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# Cracking the NET: Inside the NCAA’s new men’s basketball metric

What’s all this then?

The NCAA Evaluation Tool (NET) is replacing the RPI as the main ranking system for the NCAA Tournament. It’s supposed to be a secret formula developed by Google and approved by the NCAA. It’s been puzzling people since it first appeared in late November and I’ve been trying to figure the puzzle out. Well, I have the basic picture figured out, using only five variables. Here’s how the ACC teams are doing. The best teams are at the bottom-right of each of these five plots.

Q & A:

Q: What are these and how are they calculated?

A:

Efficiency - Net Efficiency. It’s (your points divided by your possessions) minus (your opponents’ points divided by your opponents’ possessions). “Possessions” are estimated by field goal attempts minus offensive rebounds plus turnovers plus 0.475 times free throw attempts. Unlike KenPom rankings, this is not adjusted by quality of opponent. Every point against Mount Saint Mary’s counts!

Margin: Average margin of victory, limited to 10 points a game and 1 point for overtime. For example, if you win a game by 44, lose another by 5, and win another in overtime, your margin is (10-5+1)/3 = 2.

AdjWinPercent - Adjusted Winning Percentage. This gives more weight to road wins and home losses, and less weight to home wins and road losses. For example, the calculation for a home win, a home loss, and a road loss would be (0.6+0+0)/(0.6+1.4+0.6)=23%. This is 25% of the RPI formula.

OWP - Opponents’ Winning Percentage. The average winning percentage (not adjusted) of your opponents, excluding when they played you. This is 50% of the RPI formula.

OOWP - Opponents’ Opponents’ Winning Percentage. The average of opponents’ OWP. This means you can’t benefit from playing weak teams who play even weaker teams. This is 25% of the RPI formula. Read more here.

(Note that only Division 1 games count. You could lose to Rust College and it wouldn’t affect your NET.)

Q: Why did you pick these metrics? How good are they?

The only difficult part is figuring out the “Team Value Index”. I included the factors from the RPI because I think the NCAA is afraid to come up with anything too different from what they already had. It’s not perfect but it’s most of the puzzle pieces.

Using nothing but a “line of best fit” with these five factors, I can estimate NET rankings within an average of 14 spots. That may or may not sound like a lot, but an example is picking Colgate at 151 instead of 137.

It’s difficult to say what factors are the most important because they’re all so darn correlated. Whenever you tend to score more points than your opponent, you probably have a good efficiency, a good margin, and a good win percentage. Sure, it helps to play a tough schedule too, but it’s not as important as it used to be.

Q: How is this working out for the Wolfpack?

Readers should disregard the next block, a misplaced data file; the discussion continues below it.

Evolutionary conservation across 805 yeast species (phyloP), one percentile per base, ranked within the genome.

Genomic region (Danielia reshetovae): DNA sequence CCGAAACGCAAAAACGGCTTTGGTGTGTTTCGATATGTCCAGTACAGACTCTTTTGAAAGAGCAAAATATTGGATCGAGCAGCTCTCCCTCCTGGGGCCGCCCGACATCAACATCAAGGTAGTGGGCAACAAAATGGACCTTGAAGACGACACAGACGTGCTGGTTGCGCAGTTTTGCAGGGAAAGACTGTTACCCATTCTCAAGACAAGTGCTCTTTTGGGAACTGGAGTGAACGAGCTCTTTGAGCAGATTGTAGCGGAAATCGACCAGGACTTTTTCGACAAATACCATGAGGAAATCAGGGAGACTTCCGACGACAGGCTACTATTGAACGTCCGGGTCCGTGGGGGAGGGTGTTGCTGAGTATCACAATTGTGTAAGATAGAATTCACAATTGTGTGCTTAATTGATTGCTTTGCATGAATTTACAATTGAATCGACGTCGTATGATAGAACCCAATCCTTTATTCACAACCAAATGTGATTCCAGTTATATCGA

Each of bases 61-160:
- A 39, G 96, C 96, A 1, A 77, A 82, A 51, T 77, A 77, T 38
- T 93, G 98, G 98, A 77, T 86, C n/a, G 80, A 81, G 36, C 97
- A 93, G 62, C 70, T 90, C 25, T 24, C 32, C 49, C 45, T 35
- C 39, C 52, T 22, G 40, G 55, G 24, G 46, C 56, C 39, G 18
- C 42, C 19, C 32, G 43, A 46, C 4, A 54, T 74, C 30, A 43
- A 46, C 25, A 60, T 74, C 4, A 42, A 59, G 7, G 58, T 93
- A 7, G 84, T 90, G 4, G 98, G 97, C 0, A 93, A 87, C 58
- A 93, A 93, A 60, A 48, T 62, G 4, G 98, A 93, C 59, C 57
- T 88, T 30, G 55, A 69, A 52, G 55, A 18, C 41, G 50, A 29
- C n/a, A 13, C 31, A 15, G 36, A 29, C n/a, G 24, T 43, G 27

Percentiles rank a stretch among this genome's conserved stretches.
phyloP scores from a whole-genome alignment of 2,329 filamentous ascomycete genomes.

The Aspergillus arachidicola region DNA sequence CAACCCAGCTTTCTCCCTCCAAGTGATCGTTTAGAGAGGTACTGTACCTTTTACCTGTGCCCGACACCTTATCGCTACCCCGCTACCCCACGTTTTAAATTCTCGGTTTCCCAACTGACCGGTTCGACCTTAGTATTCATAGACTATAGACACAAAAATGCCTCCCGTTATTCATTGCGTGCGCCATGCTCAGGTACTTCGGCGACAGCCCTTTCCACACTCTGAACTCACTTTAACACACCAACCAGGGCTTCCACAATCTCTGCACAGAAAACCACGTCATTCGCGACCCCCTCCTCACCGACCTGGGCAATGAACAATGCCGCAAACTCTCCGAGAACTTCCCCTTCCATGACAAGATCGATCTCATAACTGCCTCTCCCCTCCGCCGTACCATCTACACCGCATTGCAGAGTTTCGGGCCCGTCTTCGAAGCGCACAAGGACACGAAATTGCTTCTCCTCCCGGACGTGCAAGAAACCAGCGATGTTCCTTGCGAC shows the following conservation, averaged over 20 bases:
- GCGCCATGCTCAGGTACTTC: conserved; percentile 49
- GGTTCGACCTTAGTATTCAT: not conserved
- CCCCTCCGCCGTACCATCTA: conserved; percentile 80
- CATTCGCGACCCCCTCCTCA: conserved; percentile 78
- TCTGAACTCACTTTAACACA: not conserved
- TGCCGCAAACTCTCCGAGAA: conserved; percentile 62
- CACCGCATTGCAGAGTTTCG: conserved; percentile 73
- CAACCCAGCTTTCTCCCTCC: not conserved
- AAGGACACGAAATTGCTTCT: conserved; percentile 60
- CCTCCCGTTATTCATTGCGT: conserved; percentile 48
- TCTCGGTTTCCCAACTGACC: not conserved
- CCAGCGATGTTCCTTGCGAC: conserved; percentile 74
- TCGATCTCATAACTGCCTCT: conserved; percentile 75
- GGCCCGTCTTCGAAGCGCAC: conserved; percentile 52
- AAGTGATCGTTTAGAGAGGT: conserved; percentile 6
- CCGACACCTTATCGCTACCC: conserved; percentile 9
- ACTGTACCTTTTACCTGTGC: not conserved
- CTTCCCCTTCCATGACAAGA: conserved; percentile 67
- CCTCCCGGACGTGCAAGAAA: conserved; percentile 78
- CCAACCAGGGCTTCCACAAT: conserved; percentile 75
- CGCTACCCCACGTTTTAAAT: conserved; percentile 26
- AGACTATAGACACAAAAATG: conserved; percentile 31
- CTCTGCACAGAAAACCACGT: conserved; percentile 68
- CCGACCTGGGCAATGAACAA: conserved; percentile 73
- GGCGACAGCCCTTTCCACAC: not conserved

A: So far, extremely well! We’ve spent most of the season beating up on bad teams. That means we have one of the worst “Opponents’ Winning Percentage” in the country. With the RPI, that would rank us around 160. But in the NET, a few 30-50 point wins really help you to the top! Look at how efficient we are! We’re right up there with Duke and Virginia! This might not impress KenPom or the human voters, but it sure impresses the NET!

Believe it or not, our “Opponents’ Opponents’ Winning Percentage” is actually pretty good. Basically, even though nobody’s impressed that we beat Maryland-Eastern Shore, we get some credit that the Hawks also played good teams like St. John’s, Georgetown, and North Texas (only one loss, to Oklahoma). Meanwhile, Duke’s OOWP takes a little hit for playing Kentucky because Kentucky played several bad teams like Monmouth, Tennessee State, and North Dakota.

As fun as it is to have the top 20 ranking, we’ll get what we’ll deserve in March. Our winning percentage will get worse, our OWP will get better through conference play, and our efficiency and margins will go down, but we will still be buoyed by the big wins at the beginning. Hopefully we can continue to at least beat the bad teams. Besides Carolina, the best team we place twice is Boston College.

Q: Can we use this knowledge to our advantage?

A: If I really thought I knew some big secret that would benefit the team, I would be bugging Kevin Keatts and Debbie Yow on Twitter instead of talking about it here. Regardless, here is some obvious advice:

• Run up the score whenever possible. Yes, the Margin is capped at 10 points per game, but the Efficiency is unlimited. I’m not saying that it’s worth being unsportsmanlike or risking injury, but the math says that every point counts, on offense and defense, every second of every game.
• It’s better to schedule bad teams that play good teams than bad teams that play bad teams.
• Avoid scheduling tough games at home. Losing at home hurts your Adjusted Win Percentage much more than winning helps it. And if the opponent doesn’t finish in the top 30, it’s not even a Quadrant 1 game.
• Consider scheduling away games against teams in the 76-135 rank area. It’s fairly winnable, it can boost the Adjusted Win Percentage, and it counts as a respectable Quadrant 2 game.